Before introducing cancer treatments into the clinical practice, chemotherapy drugs are tested thoroughly. The information on clinical studies of chemotherapy drugs is mandatory before they can be applied. Specific attention is paid to how they are absorbed in the body and how different factors influence their effectiveness.
The recovery process after brain cancer therapy can take a long time. It is necessary to start rehabilitation for people with cancer as early as possible in order to restore lost brain functions effectively.
Neurological examination and the results of functional diagnostic methods (MRI, CT) allow a rehabilitation specialist to establish the nature and volume of postoperative, post-radiotherapy of post-chemotherapy consequences.
Further, the clinician develops an individual program of restorative therapy after cancer treatment with a neuropsychologist, combined with drug neurological therapy and other types of therapy after treatment of glioblastoma. The clinician supervises the work of each of the specialists of the team and unites their efforts to maximize the treatment result for the patient.
Cost of treatment in best hospitals in the world
The cost of treatment in the best-rated hospitals on the Booking Health website is relatively low. You can save up to 40% of the usual clinic’s price by booking your treatment here.
With Booking Health, you can undergo the treatment of glioblastoma at an affordable price. The cost of treatment varies in different countries, as the prices depend on the hospitals, the diagnosis, and the complexity of treatment. The cost of treatment abroad goes as follows:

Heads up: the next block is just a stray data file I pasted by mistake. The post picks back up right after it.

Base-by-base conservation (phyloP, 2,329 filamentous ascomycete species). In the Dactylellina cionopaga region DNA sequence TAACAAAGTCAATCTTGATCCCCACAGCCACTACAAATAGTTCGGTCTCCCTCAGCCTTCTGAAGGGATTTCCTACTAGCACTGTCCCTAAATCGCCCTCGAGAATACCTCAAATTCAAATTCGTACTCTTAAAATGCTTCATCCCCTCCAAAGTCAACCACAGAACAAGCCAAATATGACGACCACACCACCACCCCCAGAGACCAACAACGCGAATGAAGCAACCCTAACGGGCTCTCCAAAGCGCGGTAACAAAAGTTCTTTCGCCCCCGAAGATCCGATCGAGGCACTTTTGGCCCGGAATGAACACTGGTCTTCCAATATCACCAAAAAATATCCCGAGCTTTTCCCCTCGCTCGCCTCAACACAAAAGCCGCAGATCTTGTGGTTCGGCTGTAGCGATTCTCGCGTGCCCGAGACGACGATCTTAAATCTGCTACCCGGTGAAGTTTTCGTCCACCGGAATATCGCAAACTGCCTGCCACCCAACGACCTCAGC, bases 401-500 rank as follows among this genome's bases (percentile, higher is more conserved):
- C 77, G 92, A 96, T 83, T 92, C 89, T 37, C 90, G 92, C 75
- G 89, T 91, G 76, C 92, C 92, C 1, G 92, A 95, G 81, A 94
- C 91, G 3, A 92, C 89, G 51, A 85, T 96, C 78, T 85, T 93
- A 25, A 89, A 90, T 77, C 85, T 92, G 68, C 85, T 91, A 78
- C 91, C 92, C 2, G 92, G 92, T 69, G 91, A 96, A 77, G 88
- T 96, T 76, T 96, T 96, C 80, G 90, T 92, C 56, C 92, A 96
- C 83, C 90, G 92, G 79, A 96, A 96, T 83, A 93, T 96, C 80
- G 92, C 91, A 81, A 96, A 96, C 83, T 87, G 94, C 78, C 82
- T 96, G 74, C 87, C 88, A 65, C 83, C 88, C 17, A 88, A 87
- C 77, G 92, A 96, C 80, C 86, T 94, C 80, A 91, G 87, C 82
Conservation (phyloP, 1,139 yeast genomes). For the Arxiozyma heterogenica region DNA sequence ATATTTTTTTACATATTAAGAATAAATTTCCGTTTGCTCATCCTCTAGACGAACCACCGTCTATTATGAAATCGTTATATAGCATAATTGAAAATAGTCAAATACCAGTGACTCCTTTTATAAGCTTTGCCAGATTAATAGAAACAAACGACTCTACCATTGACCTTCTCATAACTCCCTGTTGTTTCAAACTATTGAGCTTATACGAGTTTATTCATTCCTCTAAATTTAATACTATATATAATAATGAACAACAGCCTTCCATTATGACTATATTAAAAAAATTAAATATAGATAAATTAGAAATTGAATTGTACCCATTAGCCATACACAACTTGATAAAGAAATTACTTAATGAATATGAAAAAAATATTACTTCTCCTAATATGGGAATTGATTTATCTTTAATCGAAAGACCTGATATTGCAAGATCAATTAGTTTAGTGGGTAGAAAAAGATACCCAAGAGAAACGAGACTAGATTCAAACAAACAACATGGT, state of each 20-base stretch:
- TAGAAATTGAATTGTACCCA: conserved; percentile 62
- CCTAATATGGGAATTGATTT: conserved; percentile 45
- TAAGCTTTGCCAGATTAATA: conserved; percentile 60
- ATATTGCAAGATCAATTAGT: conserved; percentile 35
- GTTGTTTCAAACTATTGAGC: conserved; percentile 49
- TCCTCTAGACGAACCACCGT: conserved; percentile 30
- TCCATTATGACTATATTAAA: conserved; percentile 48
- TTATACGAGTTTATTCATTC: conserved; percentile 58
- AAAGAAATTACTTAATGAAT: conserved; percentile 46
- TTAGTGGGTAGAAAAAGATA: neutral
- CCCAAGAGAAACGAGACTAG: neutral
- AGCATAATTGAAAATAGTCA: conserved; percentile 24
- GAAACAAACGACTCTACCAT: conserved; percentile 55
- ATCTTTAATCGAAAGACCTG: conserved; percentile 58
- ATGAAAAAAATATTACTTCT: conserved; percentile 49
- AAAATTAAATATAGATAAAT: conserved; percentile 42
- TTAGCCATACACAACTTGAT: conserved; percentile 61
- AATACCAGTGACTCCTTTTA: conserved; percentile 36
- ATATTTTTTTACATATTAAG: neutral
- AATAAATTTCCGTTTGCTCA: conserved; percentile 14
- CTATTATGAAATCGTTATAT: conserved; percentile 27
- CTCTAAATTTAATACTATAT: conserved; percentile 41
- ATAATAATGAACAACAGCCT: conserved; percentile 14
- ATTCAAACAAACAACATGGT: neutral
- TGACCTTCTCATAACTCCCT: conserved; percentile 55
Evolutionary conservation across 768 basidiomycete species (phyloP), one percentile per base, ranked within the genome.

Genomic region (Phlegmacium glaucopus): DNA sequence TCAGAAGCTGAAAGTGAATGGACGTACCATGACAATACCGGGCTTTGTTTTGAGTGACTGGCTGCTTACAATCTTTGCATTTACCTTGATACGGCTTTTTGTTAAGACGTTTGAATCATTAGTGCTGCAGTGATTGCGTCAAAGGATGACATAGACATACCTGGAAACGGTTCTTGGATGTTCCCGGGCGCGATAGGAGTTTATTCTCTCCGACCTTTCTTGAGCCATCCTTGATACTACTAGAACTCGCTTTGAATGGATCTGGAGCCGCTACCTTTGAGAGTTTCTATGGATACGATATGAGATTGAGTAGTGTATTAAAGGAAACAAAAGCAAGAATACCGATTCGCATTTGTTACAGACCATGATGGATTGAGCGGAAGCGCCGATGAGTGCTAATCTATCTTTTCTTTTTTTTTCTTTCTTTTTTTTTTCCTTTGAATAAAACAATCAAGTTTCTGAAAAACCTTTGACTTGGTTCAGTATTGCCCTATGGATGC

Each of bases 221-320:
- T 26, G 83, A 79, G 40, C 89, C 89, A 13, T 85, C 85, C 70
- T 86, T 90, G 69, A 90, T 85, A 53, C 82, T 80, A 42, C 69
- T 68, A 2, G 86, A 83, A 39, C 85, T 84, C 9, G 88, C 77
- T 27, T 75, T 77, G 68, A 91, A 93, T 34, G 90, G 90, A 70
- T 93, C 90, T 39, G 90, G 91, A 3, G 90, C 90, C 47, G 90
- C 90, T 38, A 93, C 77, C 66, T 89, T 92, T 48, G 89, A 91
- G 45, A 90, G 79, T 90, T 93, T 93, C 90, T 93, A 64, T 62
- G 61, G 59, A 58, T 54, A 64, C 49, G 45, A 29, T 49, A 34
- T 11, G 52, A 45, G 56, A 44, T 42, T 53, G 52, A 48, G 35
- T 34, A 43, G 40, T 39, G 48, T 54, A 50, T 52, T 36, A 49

- Germany – from 24,500 EUR to 45,886 EUR
- Turkey – approximately 21,000 EUR
- South Korea – approximately 25,500 EUR
You can visit the Booking Health website to find out the exact price for your treatment type.
Where can I undergo the treatment of glioblastoma?
The best hospitals for the treatment of glioblastoma are:
- Gamma Knife and Radiotherapy Center Krefeld, Germany
- MediClin Robert Janker Clinic, Germany
- Medicana International Ankara Hospital, Turkey
- University Hospital of Ludwig Maximilian University of Munich, Germany
- University Hospital Frankfurt am Main, Germany
You can check out the full list of hospitals on the Booking Health website.
How can I undergo glioblastoma treatment abroad?
Organizing the treatment of glioblastoma abroad by oneself can be challenging. It is safer, easier, and less stressful to shift some responsibility onto a medical tourism agency that will support you throughout your journey.
We represent the best hospitals in the world, and you can choose which one is right for you. It is practically impossible to do this on your own, as it requires specific knowledge and experience in medical tourism. Clinicians of the best hospitals in the world will do everything to make the treatment as comfortable as possible.
If you want to get more information on hospitals or the cost of treatment, please leave a request on the Booking Health website. We will contact you as soon as possible, and answer all your questions.